“The other day my five-year-old daughter was singing the song ‘True Colours’ by Cindy Lauper. She loves that song and is always singing it, but it made me wonder if she actually understood the meaning of the lyrics? As a teenager in the 1980s, my ‘true colours’ terrified me. I wasn’t even near a place where I could safely explore who I really was and most definitely not allow myself to think that I might be a lesbian. So, I looked at my daughter and tried to explain as best I could to her what the song means and how important it is to be true to yourself and let your colours shine through regardless of what anyone else thinks.
Working on the marriage referendum was definitely the highlight of my professional career to date. It was intimately rewarding. On a personal level, a yes vote meant that my partner and I could get married, but more importantly that we would be recognised as a family under the Irish Constitution. The marriage referendum was about much more than that, however. For any LGBT person I know, it was about them feeling that they were valid and equal citizens of this country. For future generations, it means that young people can dream of just being themselves without fear of being treated differently. The referendum wasn’t some magical wand that cast out all the difficulties for LGBT people either; there are still lots to be done. Lots of social and cultural barriers to be overcome, but it has made things better. Young people can finally dream the same dreams as their peers.”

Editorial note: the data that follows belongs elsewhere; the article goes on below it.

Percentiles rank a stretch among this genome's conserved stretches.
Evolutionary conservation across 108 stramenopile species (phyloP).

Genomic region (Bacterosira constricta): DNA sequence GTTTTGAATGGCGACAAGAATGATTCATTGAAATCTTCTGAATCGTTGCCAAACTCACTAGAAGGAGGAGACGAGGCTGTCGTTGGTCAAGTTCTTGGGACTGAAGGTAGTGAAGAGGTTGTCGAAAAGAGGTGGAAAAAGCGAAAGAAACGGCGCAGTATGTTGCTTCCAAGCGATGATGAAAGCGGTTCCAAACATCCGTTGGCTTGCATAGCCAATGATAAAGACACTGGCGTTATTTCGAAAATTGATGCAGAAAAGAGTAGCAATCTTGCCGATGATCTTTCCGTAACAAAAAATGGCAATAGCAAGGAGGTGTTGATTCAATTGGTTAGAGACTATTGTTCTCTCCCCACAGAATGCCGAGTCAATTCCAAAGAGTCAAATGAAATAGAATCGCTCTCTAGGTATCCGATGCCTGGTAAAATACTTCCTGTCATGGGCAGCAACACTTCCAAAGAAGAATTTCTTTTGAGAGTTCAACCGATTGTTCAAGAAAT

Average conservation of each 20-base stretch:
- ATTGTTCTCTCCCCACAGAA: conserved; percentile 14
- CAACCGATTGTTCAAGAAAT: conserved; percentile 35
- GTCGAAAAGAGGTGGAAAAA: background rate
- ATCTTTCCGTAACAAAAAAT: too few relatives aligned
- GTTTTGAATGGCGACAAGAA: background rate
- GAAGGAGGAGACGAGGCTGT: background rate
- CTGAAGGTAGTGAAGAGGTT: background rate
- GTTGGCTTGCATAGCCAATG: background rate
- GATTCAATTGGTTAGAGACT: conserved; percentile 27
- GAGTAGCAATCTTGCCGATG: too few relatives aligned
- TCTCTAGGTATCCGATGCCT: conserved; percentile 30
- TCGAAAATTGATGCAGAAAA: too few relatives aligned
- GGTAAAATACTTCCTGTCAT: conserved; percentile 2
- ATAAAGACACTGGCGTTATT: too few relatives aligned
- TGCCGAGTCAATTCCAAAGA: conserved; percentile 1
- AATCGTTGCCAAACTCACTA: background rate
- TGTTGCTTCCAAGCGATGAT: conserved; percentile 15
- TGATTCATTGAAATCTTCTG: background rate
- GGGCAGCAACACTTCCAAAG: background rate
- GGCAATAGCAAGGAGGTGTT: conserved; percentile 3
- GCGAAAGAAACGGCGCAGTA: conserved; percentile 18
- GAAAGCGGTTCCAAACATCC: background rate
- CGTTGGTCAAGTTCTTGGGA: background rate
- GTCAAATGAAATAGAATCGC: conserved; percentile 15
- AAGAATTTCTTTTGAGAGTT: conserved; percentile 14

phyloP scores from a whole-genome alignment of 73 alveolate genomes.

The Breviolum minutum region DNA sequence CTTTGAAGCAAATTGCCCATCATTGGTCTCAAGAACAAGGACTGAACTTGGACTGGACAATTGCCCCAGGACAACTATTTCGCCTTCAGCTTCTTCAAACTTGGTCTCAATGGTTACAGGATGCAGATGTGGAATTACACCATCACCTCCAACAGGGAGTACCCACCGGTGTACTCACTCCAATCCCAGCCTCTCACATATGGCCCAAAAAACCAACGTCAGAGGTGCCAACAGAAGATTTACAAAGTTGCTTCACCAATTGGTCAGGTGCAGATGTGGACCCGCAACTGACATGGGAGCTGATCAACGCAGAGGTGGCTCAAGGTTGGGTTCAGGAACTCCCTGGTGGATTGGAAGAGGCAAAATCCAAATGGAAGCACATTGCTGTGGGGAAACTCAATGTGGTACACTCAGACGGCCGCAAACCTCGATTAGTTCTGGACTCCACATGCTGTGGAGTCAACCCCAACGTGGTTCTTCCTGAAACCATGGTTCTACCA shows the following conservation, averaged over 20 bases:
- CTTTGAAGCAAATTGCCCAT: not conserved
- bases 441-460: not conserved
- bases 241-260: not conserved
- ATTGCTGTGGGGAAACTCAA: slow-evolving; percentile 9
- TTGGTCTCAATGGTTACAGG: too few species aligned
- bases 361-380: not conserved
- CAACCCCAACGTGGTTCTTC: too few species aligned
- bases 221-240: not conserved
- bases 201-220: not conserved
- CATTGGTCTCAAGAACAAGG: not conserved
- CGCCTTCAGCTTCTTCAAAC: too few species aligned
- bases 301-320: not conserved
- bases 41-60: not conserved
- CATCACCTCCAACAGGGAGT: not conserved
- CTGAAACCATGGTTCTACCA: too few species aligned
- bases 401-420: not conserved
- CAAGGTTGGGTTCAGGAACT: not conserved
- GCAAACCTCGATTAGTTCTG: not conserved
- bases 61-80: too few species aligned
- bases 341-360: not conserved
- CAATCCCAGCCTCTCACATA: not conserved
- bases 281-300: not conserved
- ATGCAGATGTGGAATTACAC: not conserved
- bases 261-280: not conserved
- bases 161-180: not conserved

– Sandra is one of the four speakers at FiftyTwoWords next event. Join us in dlr Mill Theatre, Dundrum this Thursday (8th Dec @1930pm). Each speaker will be sharing their interesting insights and perspectives on the word ‘Struggle’. For more information, visit FiftyTwoWords website.